The Dangerous Holiday Part Two – Nick Carroll

27 Jul 2018 12 Share

Nick Carroll

Senior Writer

Photo: Potts/The Perfect Wave

Photo: Potts/The Perfect Wave

When it comes to safety in Indo, can anything realistically be done?

If you missed part one of Nick Carroll’s investigation into safety in Indonesia, catch up here.

Rod Steele is an old Indo hand. He runs a resort on the Javanese mainland called Istana Ombak, and figured he had most things covered: good set-up, comfort, food, and a couple of good reefs out front.

Then late one arvo, he and his guests heard screaming coming from the lineup. “It was a guy from another camp and he’d dislocated his shoulder,” says Rod. Among Rod’s guests was a surfer named Jake Casey, and fortunately, Jake wasn’t just a surfer. He’d spent seven years in the Army, doing Special Ops medical evacuations in places like Afghanistan.

Knowing nobody’s life was in danger, Jake watched the situation unfold for a brief period, then when it became clear nobody knew what to do, he stepped in and re-set the shoulder joint. Rod was a bit stunned: “Suddenly it went from the guy yelling in pain to being like nothing had happened,” he says. Rod has since hired Jake, who now runs a safety training business, to train him and others at his resort in CPR and first aid and to help supply support gear.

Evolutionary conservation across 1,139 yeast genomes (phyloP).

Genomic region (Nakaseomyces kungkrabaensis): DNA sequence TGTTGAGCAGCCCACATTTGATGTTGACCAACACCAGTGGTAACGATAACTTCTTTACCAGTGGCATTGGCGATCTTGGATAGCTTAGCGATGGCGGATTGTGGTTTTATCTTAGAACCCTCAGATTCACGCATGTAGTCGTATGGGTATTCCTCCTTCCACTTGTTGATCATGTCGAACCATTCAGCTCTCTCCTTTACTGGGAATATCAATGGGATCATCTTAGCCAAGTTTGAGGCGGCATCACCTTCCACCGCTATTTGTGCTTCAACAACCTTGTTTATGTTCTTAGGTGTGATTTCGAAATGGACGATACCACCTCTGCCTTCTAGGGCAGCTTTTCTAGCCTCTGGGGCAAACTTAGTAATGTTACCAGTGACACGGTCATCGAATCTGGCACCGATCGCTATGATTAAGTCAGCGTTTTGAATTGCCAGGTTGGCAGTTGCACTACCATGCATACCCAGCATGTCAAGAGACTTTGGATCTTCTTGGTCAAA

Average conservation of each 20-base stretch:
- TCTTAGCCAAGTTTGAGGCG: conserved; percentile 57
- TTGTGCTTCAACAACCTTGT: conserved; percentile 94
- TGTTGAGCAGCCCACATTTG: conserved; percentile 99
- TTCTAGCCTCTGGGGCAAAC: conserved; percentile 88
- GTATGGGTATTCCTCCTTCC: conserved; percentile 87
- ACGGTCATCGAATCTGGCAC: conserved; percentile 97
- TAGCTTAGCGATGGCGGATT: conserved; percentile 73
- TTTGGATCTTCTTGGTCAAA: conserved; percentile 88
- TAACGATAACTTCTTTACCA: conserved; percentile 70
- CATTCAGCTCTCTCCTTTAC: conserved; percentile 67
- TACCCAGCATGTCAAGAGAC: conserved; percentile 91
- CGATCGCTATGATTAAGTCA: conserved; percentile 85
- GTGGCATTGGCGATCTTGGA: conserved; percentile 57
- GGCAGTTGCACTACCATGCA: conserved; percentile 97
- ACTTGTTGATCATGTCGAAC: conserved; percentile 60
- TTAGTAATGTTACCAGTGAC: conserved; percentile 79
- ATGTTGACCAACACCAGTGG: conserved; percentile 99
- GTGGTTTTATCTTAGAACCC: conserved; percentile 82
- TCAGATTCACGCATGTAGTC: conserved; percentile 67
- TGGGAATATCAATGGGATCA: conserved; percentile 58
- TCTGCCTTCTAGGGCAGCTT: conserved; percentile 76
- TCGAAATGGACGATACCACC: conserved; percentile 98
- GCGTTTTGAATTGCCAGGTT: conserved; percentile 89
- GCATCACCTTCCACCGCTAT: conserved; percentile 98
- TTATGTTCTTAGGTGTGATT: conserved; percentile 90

CW has heard numerous stories like this over the past month. It seems like the classic pattern: resort or boat owner, living the dream and keen to share it with guests, gets a sudden wake-up call and takes action to safeguard his set-up.

Fortunately, none of Rod’s guests paid a higher price — though he told us he recently had to try to rescue three Indonesian members of a film crew shooting an ad who were swept out in a rip. He got one, but the other two drowned. Next week the same film crew came back to shoot more footage on site. “You die, you die. There’s just not the same respect for life here,” he says.